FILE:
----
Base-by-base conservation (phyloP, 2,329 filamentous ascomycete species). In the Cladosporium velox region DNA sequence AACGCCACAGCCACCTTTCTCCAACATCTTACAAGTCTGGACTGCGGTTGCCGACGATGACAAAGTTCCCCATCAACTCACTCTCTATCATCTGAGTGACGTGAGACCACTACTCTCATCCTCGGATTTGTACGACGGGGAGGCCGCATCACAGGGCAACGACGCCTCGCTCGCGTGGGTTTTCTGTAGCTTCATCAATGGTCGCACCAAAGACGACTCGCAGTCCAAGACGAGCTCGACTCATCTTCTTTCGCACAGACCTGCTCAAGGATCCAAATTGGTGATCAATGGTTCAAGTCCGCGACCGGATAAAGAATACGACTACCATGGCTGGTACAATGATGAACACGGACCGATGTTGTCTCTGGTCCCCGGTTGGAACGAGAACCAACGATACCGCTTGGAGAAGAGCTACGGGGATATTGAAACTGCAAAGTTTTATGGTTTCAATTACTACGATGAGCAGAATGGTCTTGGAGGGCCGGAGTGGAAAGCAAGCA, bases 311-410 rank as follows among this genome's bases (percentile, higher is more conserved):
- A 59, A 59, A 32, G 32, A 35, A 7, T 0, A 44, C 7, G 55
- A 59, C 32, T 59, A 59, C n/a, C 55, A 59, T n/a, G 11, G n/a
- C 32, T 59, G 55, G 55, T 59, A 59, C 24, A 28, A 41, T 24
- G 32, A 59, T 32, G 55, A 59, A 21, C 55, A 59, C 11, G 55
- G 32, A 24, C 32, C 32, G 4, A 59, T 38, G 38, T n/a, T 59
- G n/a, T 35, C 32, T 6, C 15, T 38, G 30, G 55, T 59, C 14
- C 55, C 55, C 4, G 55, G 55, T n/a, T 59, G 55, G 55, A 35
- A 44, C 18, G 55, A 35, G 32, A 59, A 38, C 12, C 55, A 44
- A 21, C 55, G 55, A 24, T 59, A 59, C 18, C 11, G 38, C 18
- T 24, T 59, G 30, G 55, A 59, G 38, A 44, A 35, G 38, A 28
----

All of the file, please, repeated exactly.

Base-by-base conservation (phyloP, 2,329 filamentous ascomycete species). In the Cladosporium velox region DNA sequence AACGCCACAGCCACCTTTCTCCAACATCTTACAAGTCTGGACTGCGGTTGCCGACGATGACAAAGTTCCCCATCAACTCACTCTCTATCATCTGAGTGACGTGAGACCACTACTCTCATCCTCGGATTTGTACGACGGGGAGGCCGCATCACAGGGCAACGACGCCTCGCTCGCGTGGGTTTTCTGTAGCTTCATCAATGGTCGCACCAAAGACGACTCGCAGTCCAAGACGAGCTCGACTCATCTTCTTTCGCACAGACCTGCTCAAGGATCCAAATTGGTGATCAATGGTTCAAGTCCGCGACCGGATAAAGAATACGACTACCATGGCTGGTACAATGATGAACACGGACCGATGTTGTCTCTGGTCCCCGGTTGGAACGAGAACCAACGATACCGCTTGGAGAAGAGCTACGGGGATATTGAAACTGCAAAGTTTTATGGTTTCAATTACTACGATGAGCAGAATGGTCTTGGAGGGCCGGAGTGGAAAGCAAGCA, bases 311-410 rank as follows among this genome's bases (percentile, higher is more conserved):
- A 59, A 59, A 32, G 32, A 35, A 7, T 0, A 44, C 7, G 55
- A 59, C 32, T 59, A 59, C n/a, C 55, A 59, T n/a, G 11, G n/a
- C 32, T 59, G 55, G 55, T 59, A 59, C 24, A 28, A 41, T 24
- G 32, A 59, T 32, G 55, A 59, A 21, C 55, A 59, C 11, G 55
- G 32, A 24, C 32, C 32, G 4, A 59, T 38, G 38, T n/a, T 59
- G n/a, T 35, C 32, T 6, C 15, T 38, G 30, G 55, T 59, C 14
- C 55, C 55, C 4, G 55, G 55, T n/a, T 59, G 55, G 55, A 35
- A 44, C 18, G 55, A 35, G 32, A 59, A 38, C 12, C 55, A 44
- A 21, C 55, G 55, A 24, T 59, A 59, C 18, C 11, G 38, C 18
- T 24, T 59, G 30, G 55, A 59, G 38, A 44, A 35, G 38, A 28